WEST NEWTON, PA — There used to 324 newspapers in the state of Pennsylvania.
Today, there are about 60 – give or take a few.
The Pennsylvania Gazette is the first one on record not just in the colony of Pennsylvania but in all of the Crown’s colonies — Benjamin Franklin bought the paper with a partner in 1729 – he contributed to it as well, mostly under aliases.
Among the many firsts the plucky paper would print was the first political cartoon in America, “Join, or Die,” authored by Franklin. It also printed the then-treasonous texts of the Declaration of Independence, the Constitution, Thomas Paine’s “Common Sense,” and the Federalist Papers.
It was bold, it was brash, it was opinionated, and it served its readers well.
Here in West Newton, only ghosts remain of its once ‘esteemed’ Times Sun; their first building along the railroad tracks only carries a faint trace of its existence on the side of the building. When the owner James Quigley Waters Jr. died in 1930 after running the paper for 34 years, local papers noted it widely — when it was forced to close that location nine years later, only a want-ad notice ran in the Pittsburgh Press for the sale of the building and its presses.
Read the full story HERE.
40 years after ‘Black Monday,’ when 5,000 employees of Youngstown Sheet and Tube lost their jobs, we still feel the effects today. With President Trump promising the return of blue collar jobs in factories and mines, the 40th anniversary of Black Monday falls at the perfect time. Salena is joined by Paul Sracic, Chair of the Department of Politics and International Relations at Youngstown State University in Ohio, to discuss the legacy of Youngstown’s steel industry and how it relates to Trump’s administration.
Today, we join Salena as she talks about her home of “Pennsyl-tuckey” with fellow native Terry Madonna, professor of Public Affairs at Franklin and Marshall College. They discuss re-election in Pennsylvania’s Senate and House along with a discussion about future politics in the hands of millennials.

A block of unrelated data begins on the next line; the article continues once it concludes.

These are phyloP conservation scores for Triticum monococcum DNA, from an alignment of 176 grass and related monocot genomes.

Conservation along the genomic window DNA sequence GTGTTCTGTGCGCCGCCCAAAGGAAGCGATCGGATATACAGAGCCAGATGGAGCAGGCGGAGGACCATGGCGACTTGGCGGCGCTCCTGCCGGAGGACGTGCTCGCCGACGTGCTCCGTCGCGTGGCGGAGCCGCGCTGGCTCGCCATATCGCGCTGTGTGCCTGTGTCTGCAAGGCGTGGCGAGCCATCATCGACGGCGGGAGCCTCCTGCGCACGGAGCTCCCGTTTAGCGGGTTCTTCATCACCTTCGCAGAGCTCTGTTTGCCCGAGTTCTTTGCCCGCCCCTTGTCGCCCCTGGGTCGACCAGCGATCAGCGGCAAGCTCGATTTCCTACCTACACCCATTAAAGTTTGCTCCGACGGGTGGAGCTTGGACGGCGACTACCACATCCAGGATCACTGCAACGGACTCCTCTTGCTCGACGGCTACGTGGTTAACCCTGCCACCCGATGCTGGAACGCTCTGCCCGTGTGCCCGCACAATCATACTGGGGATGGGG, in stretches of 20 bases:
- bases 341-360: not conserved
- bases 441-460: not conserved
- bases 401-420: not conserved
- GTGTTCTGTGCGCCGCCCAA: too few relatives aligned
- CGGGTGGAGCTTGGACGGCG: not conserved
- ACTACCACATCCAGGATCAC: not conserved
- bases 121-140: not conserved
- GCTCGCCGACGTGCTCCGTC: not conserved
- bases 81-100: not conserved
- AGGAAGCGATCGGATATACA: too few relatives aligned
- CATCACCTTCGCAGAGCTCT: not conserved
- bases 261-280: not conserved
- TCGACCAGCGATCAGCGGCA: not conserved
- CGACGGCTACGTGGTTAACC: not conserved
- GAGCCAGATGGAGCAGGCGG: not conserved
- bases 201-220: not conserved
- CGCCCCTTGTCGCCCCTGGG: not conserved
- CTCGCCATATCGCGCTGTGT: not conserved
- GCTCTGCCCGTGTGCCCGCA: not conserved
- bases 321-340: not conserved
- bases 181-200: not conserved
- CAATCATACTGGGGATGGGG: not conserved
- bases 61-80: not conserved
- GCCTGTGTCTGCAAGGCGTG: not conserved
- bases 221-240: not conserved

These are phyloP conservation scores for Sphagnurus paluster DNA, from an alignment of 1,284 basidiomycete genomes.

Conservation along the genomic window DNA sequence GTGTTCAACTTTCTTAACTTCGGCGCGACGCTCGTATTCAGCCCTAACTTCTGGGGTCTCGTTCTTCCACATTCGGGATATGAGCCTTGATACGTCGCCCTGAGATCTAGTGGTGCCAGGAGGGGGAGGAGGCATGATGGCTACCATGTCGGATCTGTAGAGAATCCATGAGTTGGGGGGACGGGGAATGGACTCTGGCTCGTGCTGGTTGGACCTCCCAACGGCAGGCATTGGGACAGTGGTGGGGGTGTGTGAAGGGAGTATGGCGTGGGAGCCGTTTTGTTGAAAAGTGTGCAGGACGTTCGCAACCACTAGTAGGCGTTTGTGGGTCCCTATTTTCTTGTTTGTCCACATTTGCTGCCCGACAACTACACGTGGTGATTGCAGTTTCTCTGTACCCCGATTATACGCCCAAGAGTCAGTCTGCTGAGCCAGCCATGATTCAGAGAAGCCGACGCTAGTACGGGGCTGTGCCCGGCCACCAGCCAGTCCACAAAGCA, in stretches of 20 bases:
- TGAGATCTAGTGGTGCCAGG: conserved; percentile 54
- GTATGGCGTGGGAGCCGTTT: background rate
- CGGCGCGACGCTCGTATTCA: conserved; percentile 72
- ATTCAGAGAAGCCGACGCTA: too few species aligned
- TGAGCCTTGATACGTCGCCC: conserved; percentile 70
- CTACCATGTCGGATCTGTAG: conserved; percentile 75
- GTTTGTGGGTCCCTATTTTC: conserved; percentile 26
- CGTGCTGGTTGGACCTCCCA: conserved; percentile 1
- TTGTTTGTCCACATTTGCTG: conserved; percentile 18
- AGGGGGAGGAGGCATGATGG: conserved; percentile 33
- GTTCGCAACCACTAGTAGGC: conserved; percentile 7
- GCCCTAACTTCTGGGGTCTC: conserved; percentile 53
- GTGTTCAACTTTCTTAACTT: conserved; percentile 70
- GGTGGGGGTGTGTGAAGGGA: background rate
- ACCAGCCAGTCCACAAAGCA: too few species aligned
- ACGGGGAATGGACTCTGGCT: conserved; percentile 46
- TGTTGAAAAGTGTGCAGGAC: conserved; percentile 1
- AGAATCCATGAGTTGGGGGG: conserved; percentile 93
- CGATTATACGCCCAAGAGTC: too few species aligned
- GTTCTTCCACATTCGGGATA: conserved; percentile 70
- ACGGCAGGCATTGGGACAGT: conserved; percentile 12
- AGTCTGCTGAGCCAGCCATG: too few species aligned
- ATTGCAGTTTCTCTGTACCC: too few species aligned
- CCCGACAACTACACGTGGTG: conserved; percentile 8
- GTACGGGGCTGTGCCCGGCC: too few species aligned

OHIO VALLEY — A clip of Martha Plimpton’s exuberance over the “best” abortion she ever had played out on the television overhead of a gas-station counter somewhere along U.S. Route 422 between Ohio and Pennsylvania.
A woman with a name tag noting her as the manager rolled her eyes and said to no one in particular as she went about stacking the shelves behind the counter, “And they wonder why people don’t vote for Democrats around here anymore.
Plimpton, 46, is best known for her role in the 1980’s Steven Spielberg classic kid adventure movie “The Goonies.” She made her remark in an interview with Dr. Willie Parker at a #ShoutYourAbortion event in Seattle in June.
Read the full story HERE.
Salena is back in the studio, and is joined by her former crush and Pittsburgh radio legend Scott Paulsen. After a discussion on social media’s talent for bringing out the best and worst in humanity, the two pivot to Scott’s new book, “Dirty Hippies.” The novel tells the tale of a small town overtaken by the titular dirty hippies that swarm in for a music festival. Never one to turn down a tangent, Salena talks about politics, social issues, and bell bottom jeans with the author.
Described by host Salena Zito as “Fiestaware porn,” Examining Politics brings you an in-depth interview into the history of the Homer Laughlin China Co. and the creation of Fiestaware. Located near Pittsburgh, the company holds a special place in native Zito’s heart and her enthusiasm shows. Joining her is Homer Laughlin CEO Elizabeth McIlvain and her daughter, Katie.
Watch the video HERE.